In the absence of a national refugee law the treatment meted out to each differs and is determined in an ad hoc manner. Refugees in India currently are treated at par with other foreigners as per domestic requirements governing their entry, stay, and exit as including in the Foreigners Act, Registration of Foreigners Act, Passport Act etc.

There is strong case for developing a refugee law and becoming a signatory to the 1951 UN Convention on the Status of Refugees and its related 1967 Protocol which have been signed by over 140 countries, as India is not only host to a very large migrant population but also observes the highest standard of treatment of refugees including the principle of non- refoulement. It incidentally is also a member of the Executive Committee of the High Commission of Refugees since the mid 90's.

The advantages of evolving a national refugee policy may be listed as follows:-

  1. It will facilitate equality in the treatment of various categories of refugees by defining their rights;
  2. Will institutionalise the process for identifying foreigners in India notably genuine refugees and illegal migrants. Checks against illegal migrants would thus be streamlined and strengthened;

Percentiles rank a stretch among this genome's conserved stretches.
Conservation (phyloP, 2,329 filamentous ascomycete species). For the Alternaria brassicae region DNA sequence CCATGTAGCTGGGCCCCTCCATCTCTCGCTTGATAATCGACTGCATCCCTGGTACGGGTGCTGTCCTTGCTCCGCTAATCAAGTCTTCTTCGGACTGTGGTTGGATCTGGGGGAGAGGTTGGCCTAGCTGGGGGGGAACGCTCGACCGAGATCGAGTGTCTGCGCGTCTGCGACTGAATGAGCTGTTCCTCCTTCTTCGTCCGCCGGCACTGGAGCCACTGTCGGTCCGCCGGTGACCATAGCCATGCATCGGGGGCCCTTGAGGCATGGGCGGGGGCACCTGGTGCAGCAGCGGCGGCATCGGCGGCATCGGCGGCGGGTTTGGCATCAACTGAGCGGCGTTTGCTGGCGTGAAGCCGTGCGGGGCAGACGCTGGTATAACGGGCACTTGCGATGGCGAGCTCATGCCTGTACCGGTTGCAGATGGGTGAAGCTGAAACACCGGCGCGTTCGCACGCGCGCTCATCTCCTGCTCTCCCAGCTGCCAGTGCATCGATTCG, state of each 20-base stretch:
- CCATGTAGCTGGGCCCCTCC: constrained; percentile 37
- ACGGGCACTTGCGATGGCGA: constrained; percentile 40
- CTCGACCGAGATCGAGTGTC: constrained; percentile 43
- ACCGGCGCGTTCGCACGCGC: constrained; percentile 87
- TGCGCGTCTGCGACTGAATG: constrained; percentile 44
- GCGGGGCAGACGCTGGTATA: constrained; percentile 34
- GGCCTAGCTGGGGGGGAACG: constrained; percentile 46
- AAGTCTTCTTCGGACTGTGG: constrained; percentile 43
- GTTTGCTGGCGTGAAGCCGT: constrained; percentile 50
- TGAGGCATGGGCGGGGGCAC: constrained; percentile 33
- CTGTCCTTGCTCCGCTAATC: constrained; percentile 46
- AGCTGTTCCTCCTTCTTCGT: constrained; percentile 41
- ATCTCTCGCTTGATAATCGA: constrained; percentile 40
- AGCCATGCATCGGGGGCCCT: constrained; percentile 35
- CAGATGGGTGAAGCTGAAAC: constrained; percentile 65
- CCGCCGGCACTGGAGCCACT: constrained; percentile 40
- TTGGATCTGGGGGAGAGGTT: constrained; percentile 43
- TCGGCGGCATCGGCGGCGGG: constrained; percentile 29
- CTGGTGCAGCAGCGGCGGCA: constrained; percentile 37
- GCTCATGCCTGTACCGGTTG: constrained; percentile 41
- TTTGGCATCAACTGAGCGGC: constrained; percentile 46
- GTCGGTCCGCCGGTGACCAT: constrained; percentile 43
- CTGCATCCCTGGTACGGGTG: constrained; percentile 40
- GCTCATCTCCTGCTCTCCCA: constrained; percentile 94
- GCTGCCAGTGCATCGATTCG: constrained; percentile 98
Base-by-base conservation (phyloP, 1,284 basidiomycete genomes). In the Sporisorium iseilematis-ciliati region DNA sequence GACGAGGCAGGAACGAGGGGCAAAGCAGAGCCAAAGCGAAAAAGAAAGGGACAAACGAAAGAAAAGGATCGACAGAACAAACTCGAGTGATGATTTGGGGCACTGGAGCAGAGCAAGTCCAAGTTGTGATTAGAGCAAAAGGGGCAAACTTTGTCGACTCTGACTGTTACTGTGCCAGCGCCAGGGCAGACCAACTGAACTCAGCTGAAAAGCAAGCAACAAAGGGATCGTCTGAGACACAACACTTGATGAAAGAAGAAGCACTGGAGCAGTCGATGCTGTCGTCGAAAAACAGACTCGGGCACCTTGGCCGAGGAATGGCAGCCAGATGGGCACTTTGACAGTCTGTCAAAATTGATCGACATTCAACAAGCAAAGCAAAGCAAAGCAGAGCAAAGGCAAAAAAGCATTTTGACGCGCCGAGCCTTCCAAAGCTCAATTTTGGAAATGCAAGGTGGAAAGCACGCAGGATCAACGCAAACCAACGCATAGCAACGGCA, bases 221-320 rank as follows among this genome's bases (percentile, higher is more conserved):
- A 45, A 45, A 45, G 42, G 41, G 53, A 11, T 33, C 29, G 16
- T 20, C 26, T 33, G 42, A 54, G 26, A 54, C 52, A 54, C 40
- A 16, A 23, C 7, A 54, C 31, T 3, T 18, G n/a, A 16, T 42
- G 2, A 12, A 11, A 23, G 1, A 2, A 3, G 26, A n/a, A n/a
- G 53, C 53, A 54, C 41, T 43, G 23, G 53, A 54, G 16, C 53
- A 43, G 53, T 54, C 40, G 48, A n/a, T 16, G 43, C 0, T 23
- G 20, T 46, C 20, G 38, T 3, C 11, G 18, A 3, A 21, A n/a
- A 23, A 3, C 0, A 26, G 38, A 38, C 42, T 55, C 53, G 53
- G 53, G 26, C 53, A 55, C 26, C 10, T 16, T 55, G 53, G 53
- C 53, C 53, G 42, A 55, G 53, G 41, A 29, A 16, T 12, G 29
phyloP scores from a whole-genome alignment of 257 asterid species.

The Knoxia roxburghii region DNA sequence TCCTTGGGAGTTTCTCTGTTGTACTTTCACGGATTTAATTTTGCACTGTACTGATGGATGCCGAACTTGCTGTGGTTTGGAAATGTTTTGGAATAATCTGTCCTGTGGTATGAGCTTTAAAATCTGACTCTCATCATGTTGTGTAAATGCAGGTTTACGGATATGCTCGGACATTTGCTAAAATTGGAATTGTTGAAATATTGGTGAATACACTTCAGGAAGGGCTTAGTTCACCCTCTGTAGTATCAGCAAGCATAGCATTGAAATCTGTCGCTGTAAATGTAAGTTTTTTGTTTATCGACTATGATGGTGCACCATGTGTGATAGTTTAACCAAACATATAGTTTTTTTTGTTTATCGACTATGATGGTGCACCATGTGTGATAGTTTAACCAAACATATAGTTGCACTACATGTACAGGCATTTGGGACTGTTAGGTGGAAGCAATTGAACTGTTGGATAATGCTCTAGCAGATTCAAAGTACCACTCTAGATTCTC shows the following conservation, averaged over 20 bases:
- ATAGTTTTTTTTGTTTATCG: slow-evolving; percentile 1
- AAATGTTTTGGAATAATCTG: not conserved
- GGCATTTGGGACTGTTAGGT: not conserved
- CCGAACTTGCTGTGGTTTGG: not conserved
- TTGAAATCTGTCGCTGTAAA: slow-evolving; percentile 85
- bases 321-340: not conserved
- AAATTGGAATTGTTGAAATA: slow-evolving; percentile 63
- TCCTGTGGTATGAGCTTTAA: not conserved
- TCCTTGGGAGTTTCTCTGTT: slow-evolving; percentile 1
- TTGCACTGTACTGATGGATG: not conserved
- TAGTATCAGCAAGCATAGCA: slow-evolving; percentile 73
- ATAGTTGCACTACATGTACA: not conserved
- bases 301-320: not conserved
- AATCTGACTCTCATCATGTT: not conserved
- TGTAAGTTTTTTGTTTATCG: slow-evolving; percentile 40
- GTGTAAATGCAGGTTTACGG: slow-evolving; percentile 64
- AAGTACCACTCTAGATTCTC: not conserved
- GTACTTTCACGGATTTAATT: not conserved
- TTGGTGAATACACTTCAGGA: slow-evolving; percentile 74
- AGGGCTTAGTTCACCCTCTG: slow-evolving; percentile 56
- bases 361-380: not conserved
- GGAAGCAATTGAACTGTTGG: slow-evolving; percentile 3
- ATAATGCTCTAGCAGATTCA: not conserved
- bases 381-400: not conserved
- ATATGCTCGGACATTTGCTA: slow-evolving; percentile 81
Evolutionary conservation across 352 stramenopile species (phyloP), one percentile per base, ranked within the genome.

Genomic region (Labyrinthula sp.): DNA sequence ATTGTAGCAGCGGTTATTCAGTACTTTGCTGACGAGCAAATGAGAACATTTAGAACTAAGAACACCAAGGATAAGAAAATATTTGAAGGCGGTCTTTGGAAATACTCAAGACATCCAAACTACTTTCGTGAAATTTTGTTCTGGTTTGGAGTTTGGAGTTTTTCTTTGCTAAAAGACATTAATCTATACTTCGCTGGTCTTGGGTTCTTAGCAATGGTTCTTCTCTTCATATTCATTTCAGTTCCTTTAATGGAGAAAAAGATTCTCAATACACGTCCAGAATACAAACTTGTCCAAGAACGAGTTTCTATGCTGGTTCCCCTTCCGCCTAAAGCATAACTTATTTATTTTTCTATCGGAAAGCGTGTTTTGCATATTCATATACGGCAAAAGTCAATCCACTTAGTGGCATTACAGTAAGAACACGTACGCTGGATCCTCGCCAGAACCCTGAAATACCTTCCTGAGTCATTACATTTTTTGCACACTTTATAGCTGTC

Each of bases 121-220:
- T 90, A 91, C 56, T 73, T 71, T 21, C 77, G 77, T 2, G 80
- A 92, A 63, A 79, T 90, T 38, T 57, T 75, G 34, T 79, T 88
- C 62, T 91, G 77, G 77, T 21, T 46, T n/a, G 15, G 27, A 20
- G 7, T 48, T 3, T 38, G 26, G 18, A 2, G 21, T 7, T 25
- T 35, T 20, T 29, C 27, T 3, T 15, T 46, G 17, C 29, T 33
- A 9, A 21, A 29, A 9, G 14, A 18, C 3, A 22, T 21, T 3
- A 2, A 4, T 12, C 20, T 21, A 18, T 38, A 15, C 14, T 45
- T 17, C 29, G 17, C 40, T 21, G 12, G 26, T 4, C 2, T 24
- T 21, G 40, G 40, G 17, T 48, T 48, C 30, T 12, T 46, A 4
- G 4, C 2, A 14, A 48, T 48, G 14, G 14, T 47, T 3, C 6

3. It would a provide a legal status for refugees which will be temporary and predicated not only on rights but also duties;
  4. It could include provisions for safeguarding India's security and other concerns such as the quantum of intake of migrants and their location;
  5. It would enable involvement of the UNHCR which would not only provide financial support but also help to relocate the refugees to the country of origin;
  6. Finally, it would also insulate India from any aspersions as to its motives in providing shelter to the persecuted from areas such as Baluchistan or Sinkiang.

I understand a draft refugee law was considered in 2010 but was turned down on rather flimsy considerations such as that it would encourage a fresh influx of economic migrants from Bangladesh, absence of national identity papers, inadequate border controls etc. A fresh influx of economic migrants from Bangladesh is unlikely as economic conditions there are now much better. The situation of Indian identity documentation has also improved and border controls, though still not what they should be, can be quickly optimised given the demarcation of our borders with Bangladesh.

In these circumstances, a comprehensive refugee law needs to be developed which while enabling the controlled migration of the persecuted to India does not in any way jeopardise national security and enables the migrants to live in India with safety and dignity till they can return home.

Talk Delivered at Seminar on ‘Challenges of Migration’ held on 7th January 2019 at the Vivekananda International Foundation in the backdrop of Citizenship Amendment Bill 2016 and its Implications.